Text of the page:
Friday, June 19, 2015

Today's Friday, I think I'll Move to Italy

Buon Giorno from Italy!

One month ago I decided I needed a change. Now, some people rearrange the furniture. Me, I moved to Italy. For a time, anyway, exact dates yet to be determined.... 

People ask, "How did you just up and do that?" Well, I hopped onto a website, found a housesitting position in Tuscany, and two days later bought my ticket. 

Most people are not comfortable with such drastic changes, and for good reason; There is the house and car and pets and job and all the stuff to take care of.  

Several years ago, I started simplifying my life by paring down on life's "stuff." I ruthlessly sold, gave away, or threw away all kinds of things, even those items that held memories or family significance. 
Sure, I still have the photo albums of my kids and some small family mementos, but did I really need to store that antique dining room table for the "someday" that one of my kids might want it? Nope. Let it go. What about the extra coats and blankets crammed in the closet? (in case of a terrorist strike on our power grid) - Let 'em go. What about the piles of electronic cords and bits accumulated from various past computers? (might need one to garrotte a zombie during the apocalypse) - Let 'em go. What about the blenders (how did I end up with three?), the broken lamps, the mismatched Tupperware, the extra frames, the scraps of paper/wood/fabric/metal/junk that I might need someday for something? - Let 'em all go.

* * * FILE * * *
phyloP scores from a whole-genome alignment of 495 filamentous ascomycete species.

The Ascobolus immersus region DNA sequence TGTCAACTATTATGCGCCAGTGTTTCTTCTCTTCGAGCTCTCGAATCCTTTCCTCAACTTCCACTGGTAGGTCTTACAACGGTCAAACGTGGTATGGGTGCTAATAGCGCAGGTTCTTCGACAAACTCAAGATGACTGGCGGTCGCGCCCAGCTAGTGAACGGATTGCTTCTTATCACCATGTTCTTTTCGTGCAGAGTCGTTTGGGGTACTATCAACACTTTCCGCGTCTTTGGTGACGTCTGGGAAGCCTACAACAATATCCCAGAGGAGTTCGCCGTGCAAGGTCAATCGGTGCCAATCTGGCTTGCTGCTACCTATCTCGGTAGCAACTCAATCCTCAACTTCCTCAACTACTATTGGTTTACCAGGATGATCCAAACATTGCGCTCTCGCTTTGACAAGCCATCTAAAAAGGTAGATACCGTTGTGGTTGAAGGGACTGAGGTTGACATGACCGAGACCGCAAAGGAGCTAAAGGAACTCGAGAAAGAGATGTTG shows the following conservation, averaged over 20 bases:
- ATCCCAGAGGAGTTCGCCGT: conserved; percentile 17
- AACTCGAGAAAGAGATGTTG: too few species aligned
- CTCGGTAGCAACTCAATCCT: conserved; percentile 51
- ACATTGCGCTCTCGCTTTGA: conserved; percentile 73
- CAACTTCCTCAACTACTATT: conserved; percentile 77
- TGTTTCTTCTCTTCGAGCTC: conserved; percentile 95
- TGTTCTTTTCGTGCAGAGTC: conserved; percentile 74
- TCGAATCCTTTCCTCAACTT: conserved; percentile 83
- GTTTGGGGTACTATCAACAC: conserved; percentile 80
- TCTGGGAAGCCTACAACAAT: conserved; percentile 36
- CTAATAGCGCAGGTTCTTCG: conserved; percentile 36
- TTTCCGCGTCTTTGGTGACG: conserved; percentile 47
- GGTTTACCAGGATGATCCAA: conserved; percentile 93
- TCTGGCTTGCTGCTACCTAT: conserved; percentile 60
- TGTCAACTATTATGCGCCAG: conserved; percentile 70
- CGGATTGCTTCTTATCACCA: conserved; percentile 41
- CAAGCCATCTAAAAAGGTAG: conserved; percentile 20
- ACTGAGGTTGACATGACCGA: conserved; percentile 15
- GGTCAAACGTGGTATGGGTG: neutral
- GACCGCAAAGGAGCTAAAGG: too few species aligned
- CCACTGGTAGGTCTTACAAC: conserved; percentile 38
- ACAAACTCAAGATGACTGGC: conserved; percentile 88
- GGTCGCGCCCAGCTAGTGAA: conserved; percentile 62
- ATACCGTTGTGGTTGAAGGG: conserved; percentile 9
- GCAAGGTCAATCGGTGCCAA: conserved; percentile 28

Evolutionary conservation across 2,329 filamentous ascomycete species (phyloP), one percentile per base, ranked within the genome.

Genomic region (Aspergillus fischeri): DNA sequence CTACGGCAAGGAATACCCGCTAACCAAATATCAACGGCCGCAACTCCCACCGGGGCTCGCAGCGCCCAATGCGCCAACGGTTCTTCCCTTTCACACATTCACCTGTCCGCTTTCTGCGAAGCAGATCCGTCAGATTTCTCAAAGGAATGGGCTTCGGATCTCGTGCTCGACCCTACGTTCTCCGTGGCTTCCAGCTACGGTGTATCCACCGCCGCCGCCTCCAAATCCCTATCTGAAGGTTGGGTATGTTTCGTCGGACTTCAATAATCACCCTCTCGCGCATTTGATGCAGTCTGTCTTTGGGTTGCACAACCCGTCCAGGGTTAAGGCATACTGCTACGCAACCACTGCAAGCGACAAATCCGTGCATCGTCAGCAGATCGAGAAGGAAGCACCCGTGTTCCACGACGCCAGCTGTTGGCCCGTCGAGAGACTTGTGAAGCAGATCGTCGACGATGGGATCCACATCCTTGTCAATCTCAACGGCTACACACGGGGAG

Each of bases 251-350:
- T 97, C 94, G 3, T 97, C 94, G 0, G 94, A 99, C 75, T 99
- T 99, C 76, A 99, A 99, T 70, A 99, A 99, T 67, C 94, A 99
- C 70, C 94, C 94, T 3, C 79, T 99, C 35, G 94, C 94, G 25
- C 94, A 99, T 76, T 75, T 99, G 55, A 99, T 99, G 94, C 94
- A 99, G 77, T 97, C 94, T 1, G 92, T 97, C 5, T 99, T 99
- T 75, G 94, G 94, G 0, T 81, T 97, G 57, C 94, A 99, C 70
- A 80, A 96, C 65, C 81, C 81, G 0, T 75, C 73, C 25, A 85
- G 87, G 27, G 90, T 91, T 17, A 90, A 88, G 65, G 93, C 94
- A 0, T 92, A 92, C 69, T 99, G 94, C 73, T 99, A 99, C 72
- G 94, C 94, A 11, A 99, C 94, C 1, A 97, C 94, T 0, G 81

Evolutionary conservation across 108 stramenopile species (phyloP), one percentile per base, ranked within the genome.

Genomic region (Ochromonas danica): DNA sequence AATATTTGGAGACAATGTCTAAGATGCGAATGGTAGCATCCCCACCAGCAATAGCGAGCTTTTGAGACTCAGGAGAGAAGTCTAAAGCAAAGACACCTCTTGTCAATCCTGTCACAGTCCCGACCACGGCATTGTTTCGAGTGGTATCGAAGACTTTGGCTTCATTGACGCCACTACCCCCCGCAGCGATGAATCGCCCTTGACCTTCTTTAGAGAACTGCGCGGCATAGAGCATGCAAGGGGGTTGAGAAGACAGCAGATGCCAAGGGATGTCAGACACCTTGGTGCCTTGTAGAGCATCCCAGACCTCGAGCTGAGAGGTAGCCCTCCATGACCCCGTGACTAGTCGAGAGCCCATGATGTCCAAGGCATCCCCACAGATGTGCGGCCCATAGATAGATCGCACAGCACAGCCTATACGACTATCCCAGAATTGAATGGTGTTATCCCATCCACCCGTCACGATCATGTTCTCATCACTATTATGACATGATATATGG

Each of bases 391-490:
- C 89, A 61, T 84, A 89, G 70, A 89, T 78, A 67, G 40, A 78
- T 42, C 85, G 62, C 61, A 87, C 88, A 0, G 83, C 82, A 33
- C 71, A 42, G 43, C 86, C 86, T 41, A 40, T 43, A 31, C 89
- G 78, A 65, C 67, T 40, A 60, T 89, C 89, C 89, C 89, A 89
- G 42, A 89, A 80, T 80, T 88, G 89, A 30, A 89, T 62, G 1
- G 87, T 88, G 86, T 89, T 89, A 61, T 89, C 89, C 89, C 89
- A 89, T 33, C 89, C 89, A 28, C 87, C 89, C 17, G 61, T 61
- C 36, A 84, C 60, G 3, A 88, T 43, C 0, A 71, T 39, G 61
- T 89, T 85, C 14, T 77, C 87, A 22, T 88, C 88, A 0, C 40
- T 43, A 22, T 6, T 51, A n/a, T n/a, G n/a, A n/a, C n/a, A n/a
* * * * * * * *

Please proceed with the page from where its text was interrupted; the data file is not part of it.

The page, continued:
And, I discovered that with each layer I let go, I felt lighter and lighter. I tell people, now, that I spent 25 years accumulating stuff and I spent the last five trying to get rid of it all.
I see so many houses full of clutter - old magazines, figurines and trinkets, a china cabinet full of vases and never-used crystal glasses. Walls, corners, closets full of precious "stuff" that accumulates like layers of papier mâché, restricting our mobility. When I walk into a house full of old stuff, I immediately feel it weigh down my energy. There is a reason spas are so spartan, clean and bright; Open space allows energy to flow freely. I often notice that the inhabitants of cluttered homes are perennially tired, overweight, or even sickly. It is no wonder! Their energy is slumping with the dust bunnies beneath the unused piano. 

Step one to being open to change is to get rid of stuff. Trust me, you'll feel better. Take your stuff to someplace like Goodwill and allow someone less fortunate to benefit from your discards. I love to shop at Goodwill. I like that no new resources are consumed in what I buy and I also find some awesome, unique clothing that is impossible to find in the ubiquitous chain stores.

Step two to making positive changes is learning to develop a comfort level with the unknown. The unknown is scary, kind of like that monster under your bed when you were a kid - I vividly recall how terrified I was, as a child, to put my feet on the floor because of whatever it was that was lurking under my bed. And yet, like that imaginary monster, the reality behind our fears doesn't really exist. 
Yes, real and present on a recent walk

I ask myself, when fears crop up (and they do), "Is this a real and present danger, (i.e., the house is on fire; I could perish in the flames) or is it an imaginary scenario?"